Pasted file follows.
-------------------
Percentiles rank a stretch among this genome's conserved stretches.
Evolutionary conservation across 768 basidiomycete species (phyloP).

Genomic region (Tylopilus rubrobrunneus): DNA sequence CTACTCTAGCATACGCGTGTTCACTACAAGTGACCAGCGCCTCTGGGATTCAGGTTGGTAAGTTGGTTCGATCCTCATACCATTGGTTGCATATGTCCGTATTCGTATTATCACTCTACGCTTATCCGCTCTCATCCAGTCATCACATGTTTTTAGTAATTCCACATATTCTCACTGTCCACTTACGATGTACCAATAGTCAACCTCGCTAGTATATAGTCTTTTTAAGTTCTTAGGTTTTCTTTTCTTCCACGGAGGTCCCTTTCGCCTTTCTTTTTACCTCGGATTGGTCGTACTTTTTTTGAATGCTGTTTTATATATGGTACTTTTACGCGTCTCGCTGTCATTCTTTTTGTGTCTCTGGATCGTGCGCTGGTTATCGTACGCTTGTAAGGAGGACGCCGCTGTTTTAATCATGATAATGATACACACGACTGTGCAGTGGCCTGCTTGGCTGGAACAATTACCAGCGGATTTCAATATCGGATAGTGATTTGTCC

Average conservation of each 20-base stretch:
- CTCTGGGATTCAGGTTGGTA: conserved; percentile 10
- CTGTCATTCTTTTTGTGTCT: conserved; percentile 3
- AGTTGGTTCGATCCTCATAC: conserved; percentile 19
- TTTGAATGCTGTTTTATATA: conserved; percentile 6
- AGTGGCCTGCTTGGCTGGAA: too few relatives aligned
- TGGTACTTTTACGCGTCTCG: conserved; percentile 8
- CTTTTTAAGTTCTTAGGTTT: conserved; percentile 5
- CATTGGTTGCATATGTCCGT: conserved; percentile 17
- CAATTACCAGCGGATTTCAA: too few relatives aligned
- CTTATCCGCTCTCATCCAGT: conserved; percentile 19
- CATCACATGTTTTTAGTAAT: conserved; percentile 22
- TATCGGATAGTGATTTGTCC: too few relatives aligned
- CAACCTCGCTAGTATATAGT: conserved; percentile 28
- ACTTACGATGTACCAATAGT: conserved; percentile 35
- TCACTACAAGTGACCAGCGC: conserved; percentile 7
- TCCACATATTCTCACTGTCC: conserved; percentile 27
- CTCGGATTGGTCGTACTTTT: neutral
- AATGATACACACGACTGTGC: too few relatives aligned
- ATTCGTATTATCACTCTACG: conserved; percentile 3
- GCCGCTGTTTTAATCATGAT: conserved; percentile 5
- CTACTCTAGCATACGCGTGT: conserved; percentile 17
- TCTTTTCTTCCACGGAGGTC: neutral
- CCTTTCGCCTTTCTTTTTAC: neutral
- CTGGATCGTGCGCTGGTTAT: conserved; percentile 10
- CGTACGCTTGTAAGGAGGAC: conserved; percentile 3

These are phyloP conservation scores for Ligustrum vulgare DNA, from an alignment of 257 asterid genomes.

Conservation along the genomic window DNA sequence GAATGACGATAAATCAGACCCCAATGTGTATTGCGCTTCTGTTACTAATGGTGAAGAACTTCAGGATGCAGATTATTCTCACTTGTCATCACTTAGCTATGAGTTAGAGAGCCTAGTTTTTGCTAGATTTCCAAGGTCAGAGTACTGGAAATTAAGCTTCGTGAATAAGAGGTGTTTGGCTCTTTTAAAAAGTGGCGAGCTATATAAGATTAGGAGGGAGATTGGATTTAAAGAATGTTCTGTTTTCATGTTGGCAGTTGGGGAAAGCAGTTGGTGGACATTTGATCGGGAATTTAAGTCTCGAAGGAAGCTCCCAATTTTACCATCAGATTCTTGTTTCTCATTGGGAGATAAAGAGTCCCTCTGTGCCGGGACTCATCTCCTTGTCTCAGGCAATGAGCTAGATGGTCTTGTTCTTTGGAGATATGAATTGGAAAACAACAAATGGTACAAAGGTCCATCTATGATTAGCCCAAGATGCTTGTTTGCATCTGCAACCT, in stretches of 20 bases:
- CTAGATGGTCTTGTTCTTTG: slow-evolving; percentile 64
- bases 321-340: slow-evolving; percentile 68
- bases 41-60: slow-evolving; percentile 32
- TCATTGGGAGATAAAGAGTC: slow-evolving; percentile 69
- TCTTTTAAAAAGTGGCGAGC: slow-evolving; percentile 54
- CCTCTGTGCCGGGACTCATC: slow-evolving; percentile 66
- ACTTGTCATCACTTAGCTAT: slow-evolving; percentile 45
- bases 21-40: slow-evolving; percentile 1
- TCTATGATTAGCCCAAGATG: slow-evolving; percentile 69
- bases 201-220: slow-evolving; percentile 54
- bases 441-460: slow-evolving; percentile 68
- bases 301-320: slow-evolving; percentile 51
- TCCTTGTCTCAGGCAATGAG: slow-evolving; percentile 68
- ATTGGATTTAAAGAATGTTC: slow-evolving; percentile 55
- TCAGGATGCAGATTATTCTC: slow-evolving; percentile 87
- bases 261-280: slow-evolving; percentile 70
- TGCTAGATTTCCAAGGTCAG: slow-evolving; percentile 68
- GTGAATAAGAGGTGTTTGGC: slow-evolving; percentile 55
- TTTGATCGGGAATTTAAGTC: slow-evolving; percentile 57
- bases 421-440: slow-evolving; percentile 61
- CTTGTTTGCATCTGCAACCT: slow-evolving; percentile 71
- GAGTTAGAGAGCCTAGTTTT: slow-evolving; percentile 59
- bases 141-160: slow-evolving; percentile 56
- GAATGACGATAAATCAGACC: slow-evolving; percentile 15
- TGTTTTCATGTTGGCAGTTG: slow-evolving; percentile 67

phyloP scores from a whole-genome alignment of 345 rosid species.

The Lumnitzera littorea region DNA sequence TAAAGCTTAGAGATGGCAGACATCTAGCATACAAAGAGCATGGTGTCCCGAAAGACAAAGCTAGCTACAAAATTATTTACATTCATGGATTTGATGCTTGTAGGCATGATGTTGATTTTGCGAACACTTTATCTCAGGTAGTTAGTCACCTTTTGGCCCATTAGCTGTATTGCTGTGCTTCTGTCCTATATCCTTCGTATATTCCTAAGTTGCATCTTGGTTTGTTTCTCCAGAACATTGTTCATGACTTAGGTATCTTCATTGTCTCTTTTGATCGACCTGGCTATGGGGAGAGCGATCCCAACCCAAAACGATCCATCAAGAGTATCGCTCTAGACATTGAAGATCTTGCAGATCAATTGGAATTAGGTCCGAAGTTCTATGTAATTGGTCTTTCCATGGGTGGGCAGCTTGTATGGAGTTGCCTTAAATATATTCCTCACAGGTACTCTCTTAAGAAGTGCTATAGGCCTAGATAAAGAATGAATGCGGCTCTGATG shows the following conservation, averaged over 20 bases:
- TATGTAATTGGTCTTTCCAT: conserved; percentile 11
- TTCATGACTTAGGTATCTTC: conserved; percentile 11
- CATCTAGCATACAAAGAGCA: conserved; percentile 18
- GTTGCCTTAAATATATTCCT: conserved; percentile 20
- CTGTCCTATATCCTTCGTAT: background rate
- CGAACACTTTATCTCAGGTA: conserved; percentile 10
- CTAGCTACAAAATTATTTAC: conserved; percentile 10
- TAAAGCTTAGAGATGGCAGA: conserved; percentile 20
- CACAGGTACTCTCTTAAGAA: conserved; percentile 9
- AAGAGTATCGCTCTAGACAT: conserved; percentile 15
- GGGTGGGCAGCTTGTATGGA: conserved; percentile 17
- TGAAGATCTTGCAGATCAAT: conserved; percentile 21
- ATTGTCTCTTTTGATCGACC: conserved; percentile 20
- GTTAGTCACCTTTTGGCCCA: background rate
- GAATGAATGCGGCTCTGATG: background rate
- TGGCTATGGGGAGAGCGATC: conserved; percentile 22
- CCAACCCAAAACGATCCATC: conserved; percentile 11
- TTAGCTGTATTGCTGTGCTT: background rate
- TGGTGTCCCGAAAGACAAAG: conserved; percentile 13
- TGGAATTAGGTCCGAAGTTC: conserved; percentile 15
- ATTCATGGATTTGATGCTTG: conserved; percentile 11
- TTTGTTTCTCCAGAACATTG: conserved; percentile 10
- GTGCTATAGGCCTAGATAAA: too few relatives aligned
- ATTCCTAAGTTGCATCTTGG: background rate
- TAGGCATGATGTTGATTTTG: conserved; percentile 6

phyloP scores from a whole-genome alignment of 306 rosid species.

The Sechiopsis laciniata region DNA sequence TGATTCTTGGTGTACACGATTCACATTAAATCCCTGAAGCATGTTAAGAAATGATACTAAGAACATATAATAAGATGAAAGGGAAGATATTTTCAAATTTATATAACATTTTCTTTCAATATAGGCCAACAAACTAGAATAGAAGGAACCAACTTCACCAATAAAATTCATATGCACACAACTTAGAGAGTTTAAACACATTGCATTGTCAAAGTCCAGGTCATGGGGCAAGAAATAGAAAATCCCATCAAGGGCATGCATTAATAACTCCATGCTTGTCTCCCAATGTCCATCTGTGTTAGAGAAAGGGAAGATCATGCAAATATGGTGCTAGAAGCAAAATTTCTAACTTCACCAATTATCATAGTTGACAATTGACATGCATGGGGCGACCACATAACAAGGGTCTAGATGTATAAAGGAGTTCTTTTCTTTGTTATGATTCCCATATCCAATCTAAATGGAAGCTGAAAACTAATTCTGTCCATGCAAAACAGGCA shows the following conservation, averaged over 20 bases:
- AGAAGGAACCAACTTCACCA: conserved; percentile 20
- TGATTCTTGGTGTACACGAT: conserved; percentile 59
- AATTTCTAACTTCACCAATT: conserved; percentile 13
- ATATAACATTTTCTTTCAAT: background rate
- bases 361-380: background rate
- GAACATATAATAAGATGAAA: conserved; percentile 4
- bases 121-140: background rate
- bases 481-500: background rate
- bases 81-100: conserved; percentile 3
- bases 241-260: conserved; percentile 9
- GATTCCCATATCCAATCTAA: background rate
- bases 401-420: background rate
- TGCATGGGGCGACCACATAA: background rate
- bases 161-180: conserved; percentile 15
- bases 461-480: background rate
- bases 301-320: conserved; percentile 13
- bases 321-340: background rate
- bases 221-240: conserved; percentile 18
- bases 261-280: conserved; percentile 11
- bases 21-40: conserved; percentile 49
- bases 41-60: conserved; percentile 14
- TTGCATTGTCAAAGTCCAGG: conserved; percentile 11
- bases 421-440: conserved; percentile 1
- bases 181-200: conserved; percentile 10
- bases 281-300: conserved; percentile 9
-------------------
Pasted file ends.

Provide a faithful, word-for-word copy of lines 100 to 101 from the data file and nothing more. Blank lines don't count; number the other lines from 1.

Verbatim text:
- bases 461-480: background rate
- bases 301-320: conserved; percentile 13